7/16/2012 7:45 PM ET|
Disgusted with JPMorgan
The stock ran up despite its huge trading loss -- a flashing neon sign that world's global banks are too big to manage and too addicted to risk.
Shares of JPMorgan Chase (JPM) rose almost 6% on Friday on news that the bank's loss from its London Whale trade was just $5.8 billion and that revenues of $22.89 billion were above the Wall Street estimate of $21.7 billion.
Frankly, I find the jump in JPMorgan Chase stock deeply disturbing. It's yet one more sign, if you need one, of exactly how cynical Wall Street has become and of how corrupt the world's banking system is.
I can explain the rally in JPMorgan shares. It's the logic of that explanation that I find so profoundly troubling. Especially in the context of the global financial crisis -- remember Lehman Brothers, Countrywide Financial (acquired by Bank of America (BAC) for $4.1 billion in 2008), and American International Group (AIG), rescued with $85 billion in loans by the Federal Reserve and the U.S. Treasury -- and following so closely on the heels of news that Barclays (BCS) and other global banks had rigged the Libor, or London Interbank Offered Rate, interest rate benchmark.
So many investors have thrown up their hands in disgust and now won't invest in the financial markets at all because they think they're corrupt and rigged. Or, they invest cynically, figuratively holding their noses. Who can blame them? Not I, certainly.
Think about the logic that explains the 6% gain in shares of JPMorgan Chase.
First, there's the argument that the $5.8 billion loss from the disastrously complex London Whale trade (put on by an employee in London operating out of the bank's chief investment office) shouldn't count because it's a one-time problem.
This is the position taken by JPMorgan Chase CEO Jamie Dimon, who said, in announcing the bank's second-quarter earnings that the results showed "really good underlying performance."
Kind of hard to see, actually. Even if you look past that huge loss.
A closer look at JPM's earnings
Reported earnings for the second quarter came in at $1.21 a share, a drop from the $1.27 a share reported for the second quarter of 2011. Revenue fell by 16.5% from the second quarter of 2011. Further breaking down the income statement, revenue from fixed income and equity markets dropped to $4.54 billion in the quarter from $5.36 billion in the second quarter of 2011.
The bank did much better in bread-and-butter banking than it did on the investment banking and trading side. Revenue from retail banking, which includes home loans and checking, rose to $7.9 billion in the quarter from $7.1 billion in the second quarter of 2011. Income for this unit climbed to $2.3 billion from $383 million. Mortgage fees and related revenue rose to $1.6 billion from $595 million. Net income climbed to $931 million from $286 million in the second quarter of 2011.
But even in JPMorgan Chase's banking business, there were signs of trouble on the horizon. Net interest margin -- the difference between what the bank makes on its loans and what it pays to raise cash in the financial markets -- dropped to 2.47% in the second quarter from 2.72% in the same period last year.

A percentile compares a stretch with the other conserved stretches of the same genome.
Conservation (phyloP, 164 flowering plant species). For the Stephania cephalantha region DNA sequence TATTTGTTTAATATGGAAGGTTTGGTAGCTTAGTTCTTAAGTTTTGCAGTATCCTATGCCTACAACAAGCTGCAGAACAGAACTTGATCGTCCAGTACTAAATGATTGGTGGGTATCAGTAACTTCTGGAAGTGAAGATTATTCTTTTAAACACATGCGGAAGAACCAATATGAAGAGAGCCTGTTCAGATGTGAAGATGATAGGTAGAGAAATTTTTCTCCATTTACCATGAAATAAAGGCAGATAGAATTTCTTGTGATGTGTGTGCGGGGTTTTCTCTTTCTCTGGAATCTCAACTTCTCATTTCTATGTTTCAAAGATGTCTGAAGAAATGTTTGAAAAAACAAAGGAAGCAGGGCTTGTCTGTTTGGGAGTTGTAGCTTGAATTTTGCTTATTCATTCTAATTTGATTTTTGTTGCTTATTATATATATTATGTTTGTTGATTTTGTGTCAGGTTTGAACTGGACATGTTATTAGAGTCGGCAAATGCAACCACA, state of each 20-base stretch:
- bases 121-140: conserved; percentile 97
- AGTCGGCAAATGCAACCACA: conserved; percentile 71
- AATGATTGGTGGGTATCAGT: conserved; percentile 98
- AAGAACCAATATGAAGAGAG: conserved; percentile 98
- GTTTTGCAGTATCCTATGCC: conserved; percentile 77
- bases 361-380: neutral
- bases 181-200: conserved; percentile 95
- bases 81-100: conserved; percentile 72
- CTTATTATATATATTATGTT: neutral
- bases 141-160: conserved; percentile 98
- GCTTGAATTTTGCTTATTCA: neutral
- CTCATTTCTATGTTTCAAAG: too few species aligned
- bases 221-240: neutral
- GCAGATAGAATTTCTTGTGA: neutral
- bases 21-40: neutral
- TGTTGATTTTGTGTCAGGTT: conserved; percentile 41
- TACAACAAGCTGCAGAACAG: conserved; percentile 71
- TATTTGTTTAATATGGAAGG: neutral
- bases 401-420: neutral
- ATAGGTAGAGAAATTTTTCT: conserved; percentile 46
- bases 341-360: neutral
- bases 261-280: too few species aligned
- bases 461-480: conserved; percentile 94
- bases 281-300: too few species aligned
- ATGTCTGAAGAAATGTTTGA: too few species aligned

All this good news matters only if you agree with Wall Street accounting. There was the assumption that the brutal $4.4 billion pretax loss on the London Whale trading position was a one-time event. And the bookkeeping that offset much of that loss with a $1 billion pretax gain in the securities in the chief investment office portfolio, a $2.1 billion pretax benefit from a reduction in loan-loss reserves, an $800 million gain from debit valuation adjustments and a few other items.
If you exclude all these accounting adjustments, JPMorgan Chase earned 67 cents a share. That is well below the 76 cents a share projected by Wall Street analysts.
Wall Street has played fast and loose with bank earnings since the financial crisis, dismissing some losses as one-time events and counting some gains that I'd call one-time as part of a bank's regular revenue stream. That's exactly what Wall Street analysts and the stock market seem to have done again this quarter with JPMorgan Chase.
To me, that seems profoundly wrong. If the financial crisis has taught us anything, it's that the big global investment banks have made risky trading with their own money -- the sort of activity that resulted in $5.8 billion and counting in losses from the London Whale position -- a core part of their business model. Goldman Sachs (GS) does it. Citigroup (C) does it. Bank of America does it.
The gains and losses from those activities may be lumpy and may swing from plus to minus with any quarter, but they can't be discounted as one-time events. The big global investment banks are engaged in activities like this every day. To say that JPMorgan Chase's core banking business is doing fine -- and ask investors to somehow consider trading losses as outside the core -- profoundly misrepresents the risk of the current investment banking model.
More from MoneyShow.com:
VIDEO ON MSN MONEY
Who is the largest recipient of Food Stamp money in America? JP Morgan, they get a cut for every transaction. They should offer this service for free as a Community Service if they can make so much money. Also see who get the most money in unemployment benefits!
yep its sad that the opinions of the market play everyone. You dont normally see a spike in the market from bad news unless it is spiking down. The entire market lost credibility just once more but how many times have we seen this? I am sure the bottom line is devaluation and one day someone who thinks they are in the triple digit IQ club is going to be standing there with alot more of those legends in their own minds when someone who just does the audit under them has to tell them the truth.